No, he didn’t try it. He just learned that it existed. By Emily Kingsley
Photo by Mikhail Rakityanskiy on Unsplash
My parents are both healthy and alive, but they’re also old enough that a phone call at a strange time quickens my pulse.
My dad called me during the middle of the day last week. He works at a college and I work at a high school, so neither one of us is usually free to make personal calls. But when his number popped up, I had a few free minutes. I gulped and answered.
No greeting, he just got right into it: “Yeah, Em, have you ever heard of flavored seltzer?”
Yes, like almost everyone I know, I’ve sworn off high fructose corn syrup and other sicky-sweet calorie-bomb drinks, but I also can’t bring myself to accept the wastefulness of a bottled water habit. So my recycling bin fills with empty, colorful cans labeled with exotic and unlikely combinations of fruits and herbs. Yes, I’ve heard of flavored seltzer.
I’ve been seltzering for a solid decade now and I know I’m not alone since the seltzer section of the grocery store seems to span a larger and larger section of the shelf every week. And the data supports my casual observation. Flavored seltzer sales have more than doubled since 2015. And even though my parents live in the middle of nowhere, but when we visit, my mom makes the effort to stock their fridge with little mini cans of seltzer for me and my family — so we don’t overindulge, I guess.
But somehow, my dad has missed out on all of this. Flavored seltzer is a new entity to him.
And my dad is a smart guy. He can listen to the news on Canadian public radio and NPR at the same time and then summarize both stories to you later. If you go to a restaurant with him, he can pick up on other people’s conversations and tell you who’s fighting, who’s redoing their deck, and who just leased a new Honda CRV. It’s wild.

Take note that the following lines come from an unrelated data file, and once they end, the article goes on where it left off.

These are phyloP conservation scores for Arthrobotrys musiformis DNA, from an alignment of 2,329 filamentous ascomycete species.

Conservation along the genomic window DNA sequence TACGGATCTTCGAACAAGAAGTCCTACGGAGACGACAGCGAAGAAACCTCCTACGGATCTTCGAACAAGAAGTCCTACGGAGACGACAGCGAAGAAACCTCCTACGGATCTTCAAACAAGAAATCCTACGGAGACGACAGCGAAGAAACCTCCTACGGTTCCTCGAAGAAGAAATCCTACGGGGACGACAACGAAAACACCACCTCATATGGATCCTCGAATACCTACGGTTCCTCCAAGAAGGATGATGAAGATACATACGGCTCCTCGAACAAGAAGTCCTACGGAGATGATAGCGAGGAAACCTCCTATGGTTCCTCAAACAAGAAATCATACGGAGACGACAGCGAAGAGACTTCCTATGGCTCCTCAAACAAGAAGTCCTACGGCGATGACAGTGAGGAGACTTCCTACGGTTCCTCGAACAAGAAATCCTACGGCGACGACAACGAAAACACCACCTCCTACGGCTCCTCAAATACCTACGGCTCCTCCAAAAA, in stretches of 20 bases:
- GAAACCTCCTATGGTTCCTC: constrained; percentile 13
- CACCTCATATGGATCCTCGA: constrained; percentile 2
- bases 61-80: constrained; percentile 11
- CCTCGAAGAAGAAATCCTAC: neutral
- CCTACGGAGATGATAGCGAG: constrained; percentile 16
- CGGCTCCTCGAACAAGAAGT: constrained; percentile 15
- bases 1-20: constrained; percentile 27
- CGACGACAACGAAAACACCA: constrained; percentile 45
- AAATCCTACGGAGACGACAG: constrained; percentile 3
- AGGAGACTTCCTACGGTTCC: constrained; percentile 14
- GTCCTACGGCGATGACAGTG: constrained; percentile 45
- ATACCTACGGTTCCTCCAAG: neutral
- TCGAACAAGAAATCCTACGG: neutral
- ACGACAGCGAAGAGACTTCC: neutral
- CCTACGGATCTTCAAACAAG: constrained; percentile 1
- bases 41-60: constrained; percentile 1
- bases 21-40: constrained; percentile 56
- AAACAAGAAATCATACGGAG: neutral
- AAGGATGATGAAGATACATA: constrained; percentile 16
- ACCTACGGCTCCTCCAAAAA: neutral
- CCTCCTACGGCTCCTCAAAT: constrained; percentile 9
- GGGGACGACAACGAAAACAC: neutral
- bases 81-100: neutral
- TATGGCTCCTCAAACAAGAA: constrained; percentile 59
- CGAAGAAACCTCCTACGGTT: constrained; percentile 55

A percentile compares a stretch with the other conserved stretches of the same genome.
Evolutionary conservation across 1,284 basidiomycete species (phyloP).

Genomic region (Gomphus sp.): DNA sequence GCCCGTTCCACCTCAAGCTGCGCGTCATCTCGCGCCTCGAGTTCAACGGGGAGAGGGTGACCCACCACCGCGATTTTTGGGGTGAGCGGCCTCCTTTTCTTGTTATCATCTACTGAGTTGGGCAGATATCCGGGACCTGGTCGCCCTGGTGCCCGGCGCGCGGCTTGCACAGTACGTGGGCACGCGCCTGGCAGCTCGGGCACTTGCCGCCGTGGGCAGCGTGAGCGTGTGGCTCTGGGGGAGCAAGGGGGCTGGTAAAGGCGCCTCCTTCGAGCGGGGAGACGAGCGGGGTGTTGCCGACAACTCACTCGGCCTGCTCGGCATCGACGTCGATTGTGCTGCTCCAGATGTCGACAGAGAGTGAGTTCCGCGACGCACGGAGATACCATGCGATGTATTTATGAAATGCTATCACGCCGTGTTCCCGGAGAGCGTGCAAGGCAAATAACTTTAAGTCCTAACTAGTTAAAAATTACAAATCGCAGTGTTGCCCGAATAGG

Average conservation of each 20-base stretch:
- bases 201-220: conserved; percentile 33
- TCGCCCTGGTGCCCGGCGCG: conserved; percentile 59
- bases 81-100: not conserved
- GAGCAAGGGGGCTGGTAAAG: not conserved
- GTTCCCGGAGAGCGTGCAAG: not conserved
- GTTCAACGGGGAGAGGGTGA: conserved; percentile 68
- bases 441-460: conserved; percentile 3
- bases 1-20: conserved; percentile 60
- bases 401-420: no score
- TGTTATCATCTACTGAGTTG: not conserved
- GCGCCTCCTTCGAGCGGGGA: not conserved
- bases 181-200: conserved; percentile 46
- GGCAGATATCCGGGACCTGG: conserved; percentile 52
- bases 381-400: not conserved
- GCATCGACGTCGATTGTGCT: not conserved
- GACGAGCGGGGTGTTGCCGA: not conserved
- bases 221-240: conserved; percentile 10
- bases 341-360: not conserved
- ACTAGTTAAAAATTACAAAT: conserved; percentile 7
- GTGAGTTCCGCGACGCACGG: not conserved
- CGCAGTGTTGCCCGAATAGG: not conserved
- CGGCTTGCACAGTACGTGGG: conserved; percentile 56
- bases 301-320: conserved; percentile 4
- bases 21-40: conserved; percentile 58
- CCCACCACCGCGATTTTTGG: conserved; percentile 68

“Yeah, dad, I’ve heard of seltzer. Haven’t you ever seen me drinking it? I drink it all the time. At your house.”
He went on to explain that he’d helped the tennis coach string up some nets on a hot day. Later, the tennis coach wanted to thank him, so he stopped by and dropped off a 12-pack of flavored seltzer.
“It’s orange vanilla. Does that sound good?”
“Yeah, dad, sounds good.”
“Ok, I put your name on it. If you come home at Christmas, you can have it. Gotta go.”
And that’s it. He hung up. No cancer scare, no broken hip. Just a quick little seltzer check-in.
When I was younger, I found these calls infuriating. Once he called to see if spinach was a vegetable. Several times, he’s Facetimed me so I can say hi to his beef cows. His beef cows are a common topic. He has called to tell me that they like eating apples. Then later, called back to say that he doesn’t feed them whole apples anymore because he heard they can choke.
But now I’ve reached the point where these calls have started to feel precious and special. A lot of people my age have lost parents in the last year, so I try not to take these little check-ins for granted. There will come a time when I don’t get them anymore, and even thinking about that day makes me cry.
And you know what else? Orange vanilla seltzer is delicious. It’s refreshing and calorie-free and it tastes like creamsicles. And my dad is a pretty spot-on reliable guy, so I’m pretty sure, come Christmas, I’ll have 12 cans of it to look forward to.
And thank you for reading. Instead of linking to another story, I’m going to be bold and suggest you go call your dad or someone else you haven’t spoken to in a while! Bad marketing, good karma.